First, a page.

William Pitt was a fascinating personality; in some ways a more impressive minister than Winston Churchill. Pitt was considered a brilliant leader in wartime, but lacked patience for peacetime statesmanship. A minister empowered by the common man, he probably made a tactical error when he became the Earl of Chatham, an honor bestowed by King George III. The common man never quite forgave him for elevating himself above them.
The Seven Years War, lasting between 1756 and 1763, was the struggle for dominion on several continents of Prussia and Britain against France, in alliance with Austria and Russia. Admiral Hawke was awarded a huge stipend, by 1759 standards, for his brilliant plan at the Battle of Quiberon Bay.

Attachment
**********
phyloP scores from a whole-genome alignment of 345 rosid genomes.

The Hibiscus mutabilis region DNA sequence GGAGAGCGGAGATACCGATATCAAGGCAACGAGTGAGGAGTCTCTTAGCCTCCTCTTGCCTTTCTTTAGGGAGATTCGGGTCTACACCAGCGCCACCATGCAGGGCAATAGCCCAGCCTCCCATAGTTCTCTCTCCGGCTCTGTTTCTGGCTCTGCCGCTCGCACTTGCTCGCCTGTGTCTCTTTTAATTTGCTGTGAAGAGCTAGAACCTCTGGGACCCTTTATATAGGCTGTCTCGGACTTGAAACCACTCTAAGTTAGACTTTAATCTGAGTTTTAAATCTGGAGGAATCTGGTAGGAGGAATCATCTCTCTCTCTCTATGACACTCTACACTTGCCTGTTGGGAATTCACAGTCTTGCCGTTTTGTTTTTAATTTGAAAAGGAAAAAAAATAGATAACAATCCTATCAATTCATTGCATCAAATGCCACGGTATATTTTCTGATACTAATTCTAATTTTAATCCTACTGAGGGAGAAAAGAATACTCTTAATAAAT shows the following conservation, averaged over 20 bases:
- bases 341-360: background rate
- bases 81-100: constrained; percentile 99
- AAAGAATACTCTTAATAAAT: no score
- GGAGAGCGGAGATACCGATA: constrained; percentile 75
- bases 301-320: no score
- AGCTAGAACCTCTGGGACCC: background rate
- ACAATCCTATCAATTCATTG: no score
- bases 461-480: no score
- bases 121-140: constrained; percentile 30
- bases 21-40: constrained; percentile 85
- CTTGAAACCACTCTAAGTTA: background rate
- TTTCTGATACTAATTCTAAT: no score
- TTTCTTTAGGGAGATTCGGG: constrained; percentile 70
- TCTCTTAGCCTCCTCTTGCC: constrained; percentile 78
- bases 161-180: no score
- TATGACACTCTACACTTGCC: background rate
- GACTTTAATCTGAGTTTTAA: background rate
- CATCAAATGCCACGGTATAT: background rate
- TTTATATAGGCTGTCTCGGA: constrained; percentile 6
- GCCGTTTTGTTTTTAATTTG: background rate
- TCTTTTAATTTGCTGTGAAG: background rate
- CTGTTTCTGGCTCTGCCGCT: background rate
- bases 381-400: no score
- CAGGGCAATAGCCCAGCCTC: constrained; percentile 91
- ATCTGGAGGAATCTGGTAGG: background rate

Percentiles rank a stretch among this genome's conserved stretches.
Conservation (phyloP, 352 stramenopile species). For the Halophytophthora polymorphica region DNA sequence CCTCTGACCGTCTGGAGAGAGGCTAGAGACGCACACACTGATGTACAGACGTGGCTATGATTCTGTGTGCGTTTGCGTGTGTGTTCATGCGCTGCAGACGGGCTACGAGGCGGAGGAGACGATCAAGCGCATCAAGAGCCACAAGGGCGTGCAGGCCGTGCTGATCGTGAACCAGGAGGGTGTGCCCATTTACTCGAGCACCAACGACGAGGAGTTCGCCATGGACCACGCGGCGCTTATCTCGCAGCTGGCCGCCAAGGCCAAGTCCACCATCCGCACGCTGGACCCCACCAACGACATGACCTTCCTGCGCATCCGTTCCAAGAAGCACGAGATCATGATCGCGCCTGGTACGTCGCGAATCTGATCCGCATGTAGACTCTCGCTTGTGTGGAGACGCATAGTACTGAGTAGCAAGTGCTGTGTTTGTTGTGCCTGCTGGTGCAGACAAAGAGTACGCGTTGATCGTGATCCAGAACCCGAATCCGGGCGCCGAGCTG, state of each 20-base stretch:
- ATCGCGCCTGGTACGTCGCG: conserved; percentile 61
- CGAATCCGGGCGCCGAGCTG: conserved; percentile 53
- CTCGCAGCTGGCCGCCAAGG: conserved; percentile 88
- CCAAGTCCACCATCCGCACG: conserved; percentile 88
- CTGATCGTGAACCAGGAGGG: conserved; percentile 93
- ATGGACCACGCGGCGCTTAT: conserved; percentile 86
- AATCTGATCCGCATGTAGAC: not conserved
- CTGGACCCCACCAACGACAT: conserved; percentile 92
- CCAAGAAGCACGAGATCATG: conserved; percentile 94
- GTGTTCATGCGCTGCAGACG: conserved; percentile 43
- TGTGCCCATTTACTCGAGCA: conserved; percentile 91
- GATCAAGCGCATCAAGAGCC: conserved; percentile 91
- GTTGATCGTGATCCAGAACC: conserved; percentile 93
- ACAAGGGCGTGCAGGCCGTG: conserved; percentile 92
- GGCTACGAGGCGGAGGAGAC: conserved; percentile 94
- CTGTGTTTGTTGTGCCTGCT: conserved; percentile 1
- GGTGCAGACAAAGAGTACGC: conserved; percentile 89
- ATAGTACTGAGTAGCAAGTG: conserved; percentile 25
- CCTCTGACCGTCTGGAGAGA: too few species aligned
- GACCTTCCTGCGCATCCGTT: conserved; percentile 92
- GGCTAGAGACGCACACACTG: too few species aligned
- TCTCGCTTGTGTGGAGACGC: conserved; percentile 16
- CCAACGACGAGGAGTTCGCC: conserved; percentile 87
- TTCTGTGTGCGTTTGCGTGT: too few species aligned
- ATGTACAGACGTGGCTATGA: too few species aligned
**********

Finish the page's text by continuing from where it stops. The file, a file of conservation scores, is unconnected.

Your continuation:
In 1760 England was beginning to enter a new era, in which fastidiousness and concern for health was to dominate how both the poor and the ill were treated. Sweeping changes in the poor laws were not implemented until the nineteenth century, but in the 1700s there existed people who fought for social reform.
Whenever we are tempted to think that the 20th century is traumatic and tumultuous, we should remember the latter half of the 1700s. In 1756 the Seven Years War began; in 1775 the Battle of Lexington heralded the American Revolution. In 1789 the Bastille was stormed—the French Revolution had begun.
The preliminary peace between Britain and France, the London Treaty, was signed on October 1, 1801. It was a prelude to the more formal Treaty of Amiens signed on March 25, 1802. It lasted less than a year. War between Britain and France resumed in May 1803 and continued until the Battle of Waterloo in June 1815.